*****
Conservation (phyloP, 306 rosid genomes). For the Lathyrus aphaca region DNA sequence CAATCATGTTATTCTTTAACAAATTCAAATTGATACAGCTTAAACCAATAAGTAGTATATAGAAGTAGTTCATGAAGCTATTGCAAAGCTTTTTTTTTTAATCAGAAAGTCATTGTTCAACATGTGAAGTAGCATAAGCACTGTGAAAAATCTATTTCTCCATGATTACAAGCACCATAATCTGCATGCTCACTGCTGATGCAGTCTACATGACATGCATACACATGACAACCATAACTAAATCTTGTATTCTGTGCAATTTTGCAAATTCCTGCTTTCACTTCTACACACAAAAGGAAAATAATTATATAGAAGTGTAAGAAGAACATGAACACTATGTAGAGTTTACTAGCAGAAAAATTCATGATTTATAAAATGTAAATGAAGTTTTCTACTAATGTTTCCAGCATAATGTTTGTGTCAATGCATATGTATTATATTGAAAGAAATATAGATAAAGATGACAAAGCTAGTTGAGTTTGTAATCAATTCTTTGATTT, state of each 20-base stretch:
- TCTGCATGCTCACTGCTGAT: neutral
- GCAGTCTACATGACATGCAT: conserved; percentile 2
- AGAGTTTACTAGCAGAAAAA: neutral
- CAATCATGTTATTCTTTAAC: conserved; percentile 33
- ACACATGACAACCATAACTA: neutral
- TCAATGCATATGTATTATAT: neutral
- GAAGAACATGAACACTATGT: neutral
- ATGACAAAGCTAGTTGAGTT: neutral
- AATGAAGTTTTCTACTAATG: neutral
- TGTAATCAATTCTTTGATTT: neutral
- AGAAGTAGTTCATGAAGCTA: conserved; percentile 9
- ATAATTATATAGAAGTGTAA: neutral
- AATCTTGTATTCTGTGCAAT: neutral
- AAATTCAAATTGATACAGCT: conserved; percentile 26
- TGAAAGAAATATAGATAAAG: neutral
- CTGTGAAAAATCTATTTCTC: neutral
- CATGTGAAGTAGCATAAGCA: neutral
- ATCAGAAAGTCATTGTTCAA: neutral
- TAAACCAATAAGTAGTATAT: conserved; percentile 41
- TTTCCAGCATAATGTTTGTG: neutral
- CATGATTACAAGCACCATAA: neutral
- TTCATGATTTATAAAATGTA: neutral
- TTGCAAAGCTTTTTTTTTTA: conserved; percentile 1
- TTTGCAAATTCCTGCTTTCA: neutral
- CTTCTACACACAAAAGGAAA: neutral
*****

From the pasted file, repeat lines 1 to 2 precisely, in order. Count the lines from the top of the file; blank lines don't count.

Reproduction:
Conservation (phyloP, 306 rosid genomes). For the Lathyrus aphaca region DNA sequence CAATCATGTTATTCTTTAACAAATTCAAATTGATACAGCTTAAACCAATAAGTAGTATATAGAAGTAGTTCATGAAGCTATTGCAAAGCTTTTTTTTTTAATCAGAAAGTCATTGTTCAACATGTGAAGTAGCATAAGCACTGTGAAAAATCTATTTCTCCATGATTACAAGCACCATAATCTGCATGCTCACTGCTGATGCAGTCTACATGACATGCATACACATGACAACCATAACTAAATCTTGTATTCTGTGCAATTTTGCAAATTCCTGCTTTCACTTCTACACACAAAAGGAAAATAATTATATAGAAGTGTAAGAAGAACATGAACACTATGTAGAGTTTACTAGCAGAAAAATTCATGATTTATAAAATGTAAATGAAGTTTTCTACTAATGTTTCCAGCATAATGTTTGTGTCAATGCATATGTATTATATTGAAAGAAATATAGATAAAGATGACAAAGCTAGTTGAGTTTGTAATCAATTCTTTGATTT, state of each 20-base stretch:
- TCTGCATGCTCACTGCTGAT: neutral